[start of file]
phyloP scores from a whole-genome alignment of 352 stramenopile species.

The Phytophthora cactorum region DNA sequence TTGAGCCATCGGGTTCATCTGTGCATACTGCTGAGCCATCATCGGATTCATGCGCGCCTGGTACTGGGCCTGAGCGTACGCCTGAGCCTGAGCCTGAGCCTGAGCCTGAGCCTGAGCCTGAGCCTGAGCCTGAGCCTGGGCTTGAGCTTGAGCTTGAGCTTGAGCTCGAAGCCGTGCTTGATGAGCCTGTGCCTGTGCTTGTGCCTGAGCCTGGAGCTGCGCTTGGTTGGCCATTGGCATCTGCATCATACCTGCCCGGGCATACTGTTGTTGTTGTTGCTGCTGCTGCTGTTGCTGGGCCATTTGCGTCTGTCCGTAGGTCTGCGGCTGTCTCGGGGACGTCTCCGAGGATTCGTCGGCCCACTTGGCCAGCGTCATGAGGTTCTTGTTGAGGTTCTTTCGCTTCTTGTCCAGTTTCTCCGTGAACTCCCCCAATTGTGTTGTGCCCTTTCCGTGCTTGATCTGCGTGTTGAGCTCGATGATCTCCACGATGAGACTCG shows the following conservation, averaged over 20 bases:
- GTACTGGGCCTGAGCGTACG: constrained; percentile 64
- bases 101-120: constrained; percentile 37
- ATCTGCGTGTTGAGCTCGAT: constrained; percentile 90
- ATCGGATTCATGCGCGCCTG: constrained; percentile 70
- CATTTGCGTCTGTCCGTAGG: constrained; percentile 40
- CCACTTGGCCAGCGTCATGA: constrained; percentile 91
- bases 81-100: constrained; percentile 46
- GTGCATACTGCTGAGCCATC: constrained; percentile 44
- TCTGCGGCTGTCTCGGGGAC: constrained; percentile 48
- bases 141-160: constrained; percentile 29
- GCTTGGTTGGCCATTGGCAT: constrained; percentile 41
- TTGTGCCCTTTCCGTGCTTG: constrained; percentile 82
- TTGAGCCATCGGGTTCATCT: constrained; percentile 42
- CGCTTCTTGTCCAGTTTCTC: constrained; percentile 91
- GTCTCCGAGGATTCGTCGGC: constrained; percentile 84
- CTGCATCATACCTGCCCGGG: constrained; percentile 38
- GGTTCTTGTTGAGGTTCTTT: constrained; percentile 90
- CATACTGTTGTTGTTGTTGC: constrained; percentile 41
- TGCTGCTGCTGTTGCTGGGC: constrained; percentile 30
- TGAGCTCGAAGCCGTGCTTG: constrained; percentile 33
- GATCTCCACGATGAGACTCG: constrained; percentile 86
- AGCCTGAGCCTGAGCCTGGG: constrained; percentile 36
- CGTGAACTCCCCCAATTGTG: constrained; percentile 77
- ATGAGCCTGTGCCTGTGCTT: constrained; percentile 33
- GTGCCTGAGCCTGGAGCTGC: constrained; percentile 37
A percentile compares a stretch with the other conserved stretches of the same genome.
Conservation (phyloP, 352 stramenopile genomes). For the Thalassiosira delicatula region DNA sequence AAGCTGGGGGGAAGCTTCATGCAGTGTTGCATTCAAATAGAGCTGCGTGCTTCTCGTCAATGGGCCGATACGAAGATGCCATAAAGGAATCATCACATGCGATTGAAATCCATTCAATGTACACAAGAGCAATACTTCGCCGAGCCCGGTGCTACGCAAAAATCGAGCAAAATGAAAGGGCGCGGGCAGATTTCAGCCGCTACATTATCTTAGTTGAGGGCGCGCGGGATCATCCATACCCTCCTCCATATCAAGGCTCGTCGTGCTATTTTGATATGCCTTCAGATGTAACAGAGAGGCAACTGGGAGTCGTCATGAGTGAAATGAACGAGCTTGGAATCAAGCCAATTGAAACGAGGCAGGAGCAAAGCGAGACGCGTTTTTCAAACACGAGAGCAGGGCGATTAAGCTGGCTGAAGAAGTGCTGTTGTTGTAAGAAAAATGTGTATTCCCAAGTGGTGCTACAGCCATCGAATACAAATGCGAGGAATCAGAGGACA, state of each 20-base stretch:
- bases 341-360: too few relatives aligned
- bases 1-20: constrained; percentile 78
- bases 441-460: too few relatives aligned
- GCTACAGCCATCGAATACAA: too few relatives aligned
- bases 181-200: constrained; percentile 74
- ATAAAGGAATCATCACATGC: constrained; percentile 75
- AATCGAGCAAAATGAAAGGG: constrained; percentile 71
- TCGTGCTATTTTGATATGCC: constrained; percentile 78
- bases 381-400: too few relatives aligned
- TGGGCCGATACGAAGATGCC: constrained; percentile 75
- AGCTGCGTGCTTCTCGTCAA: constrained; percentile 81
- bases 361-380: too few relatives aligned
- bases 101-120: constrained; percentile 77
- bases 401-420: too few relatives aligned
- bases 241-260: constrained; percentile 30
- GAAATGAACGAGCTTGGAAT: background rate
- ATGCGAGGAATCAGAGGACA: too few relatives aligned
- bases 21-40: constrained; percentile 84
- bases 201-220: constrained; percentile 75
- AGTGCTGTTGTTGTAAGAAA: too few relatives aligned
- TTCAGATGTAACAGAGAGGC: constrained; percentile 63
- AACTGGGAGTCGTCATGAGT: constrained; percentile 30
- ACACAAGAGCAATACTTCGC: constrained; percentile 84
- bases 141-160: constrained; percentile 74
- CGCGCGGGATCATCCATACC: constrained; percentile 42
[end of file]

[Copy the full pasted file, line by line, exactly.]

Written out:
phyloP scores from a whole-genome alignment of 352 stramenopile species.

The Phytophthora cactorum region DNA sequence TTGAGCCATCGGGTTCATCTGTGCATACTGCTGAGCCATCATCGGATTCATGCGCGCCTGGTACTGGGCCTGAGCGTACGCCTGAGCCTGAGCCTGAGCCTGAGCCTGAGCCTGAGCCTGAGCCTGAGCCTGAGCCTGGGCTTGAGCTTGAGCTTGAGCTTGAGCTCGAAGCCGTGCTTGATGAGCCTGTGCCTGTGCTTGTGCCTGAGCCTGGAGCTGCGCTTGGTTGGCCATTGGCATCTGCATCATACCTGCCCGGGCATACTGTTGTTGTTGTTGCTGCTGCTGCTGTTGCTGGGCCATTTGCGTCTGTCCGTAGGTCTGCGGCTGTCTCGGGGACGTCTCCGAGGATTCGTCGGCCCACTTGGCCAGCGTCATGAGGTTCTTGTTGAGGTTCTTTCGCTTCTTGTCCAGTTTCTCCGTGAACTCCCCCAATTGTGTTGTGCCCTTTCCGTGCTTGATCTGCGTGTTGAGCTCGATGATCTCCACGATGAGACTCG shows the following conservation, averaged over 20 bases:
- GTACTGGGCCTGAGCGTACG: constrained; percentile 64
- bases 101-120: constrained; percentile 37
- ATCTGCGTGTTGAGCTCGAT: constrained; percentile 90
- ATCGGATTCATGCGCGCCTG: constrained; percentile 70
- CATTTGCGTCTGTCCGTAGG: constrained; percentile 40
- CCACTTGGCCAGCGTCATGA: constrained; percentile 91
- bases 81-100: constrained; percentile 46
- GTGCATACTGCTGAGCCATC: constrained; percentile 44
- TCTGCGGCTGTCTCGGGGAC: constrained; percentile 48
- bases 141-160: constrained; percentile 29
- GCTTGGTTGGCCATTGGCAT: constrained; percentile 41
- TTGTGCCCTTTCCGTGCTTG: constrained; percentile 82
- TTGAGCCATCGGGTTCATCT: constrained; percentile 42
- CGCTTCTTGTCCAGTTTCTC: constrained; percentile 91
- GTCTCCGAGGATTCGTCGGC: constrained; percentile 84
- CTGCATCATACCTGCCCGGG: constrained; percentile 38
- GGTTCTTGTTGAGGTTCTTT: constrained; percentile 90
- CATACTGTTGTTGTTGTTGC: constrained; percentile 41
- TGCTGCTGCTGTTGCTGGGC: constrained; percentile 30
- TGAGCTCGAAGCCGTGCTTG: constrained; percentile 33
- GATCTCCACGATGAGACTCG: constrained; percentile 86
- AGCCTGAGCCTGAGCCTGGG: constrained; percentile 36
- CGTGAACTCCCCCAATTGTG: constrained; percentile 77
- ATGAGCCTGTGCCTGTGCTT: constrained; percentile 33
- GTGCCTGAGCCTGGAGCTGC: constrained; percentile 37
A percentile compares a stretch with the other conserved stretches of the same genome.
Conservation (phyloP, 352 stramenopile genomes). For the Thalassiosira delicatula region DNA sequence AAGCTGGGGGGAAGCTTCATGCAGTGTTGCATTCAAATAGAGCTGCGTGCTTCTCGTCAATGGGCCGATACGAAGATGCCATAAAGGAATCATCACATGCGATTGAAATCCATTCAATGTACACAAGAGCAATACTTCGCCGAGCCCGGTGCTACGCAAAAATCGAGCAAAATGAAAGGGCGCGGGCAGATTTCAGCCGCTACATTATCTTAGTTGAGGGCGCGCGGGATCATCCATACCCTCCTCCATATCAAGGCTCGTCGTGCTATTTTGATATGCCTTCAGATGTAACAGAGAGGCAACTGGGAGTCGTCATGAGTGAAATGAACGAGCTTGGAATCAAGCCAATTGAAACGAGGCAGGAGCAAAGCGAGACGCGTTTTTCAAACACGAGAGCAGGGCGATTAAGCTGGCTGAAGAAGTGCTGTTGTTGTAAGAAAAATGTGTATTCCCAAGTGGTGCTACAGCCATCGAATACAAATGCGAGGAATCAGAGGACA, state of each 20-base stretch:
- bases 341-360: too few relatives aligned
- bases 1-20: constrained; percentile 78
- bases 441-460: too few relatives aligned
- GCTACAGCCATCGAATACAA: too few relatives aligned
- bases 181-200: constrained; percentile 74
- ATAAAGGAATCATCACATGC: constrained; percentile 75
- AATCGAGCAAAATGAAAGGG: constrained; percentile 71
- TCGTGCTATTTTGATATGCC: constrained; percentile 78
- bases 381-400: too few relatives aligned
- TGGGCCGATACGAAGATGCC: constrained; percentile 75
- AGCTGCGTGCTTCTCGTCAA: constrained; percentile 81
- bases 361-380: too few relatives aligned
- bases 101-120: constrained; percentile 77
- bases 401-420: too few relatives aligned
- bases 241-260: constrained; percentile 30
- GAAATGAACGAGCTTGGAAT: background rate
- ATGCGAGGAATCAGAGGACA: too few relatives aligned
- bases 21-40: constrained; percentile 84
- bases 201-220: constrained; percentile 75
- AGTGCTGTTGTTGTAAGAAA: too few relatives aligned
- TTCAGATGTAACAGAGAGGC: constrained; percentile 63
- AACTGGGAGTCGTCATGAGT: constrained; percentile 30
- ACACAAGAGCAATACTTCGC: constrained; percentile 84
- bases 141-160: constrained; percentile 74
- CGCGCGGGATCATCCATACC: constrained; percentile 42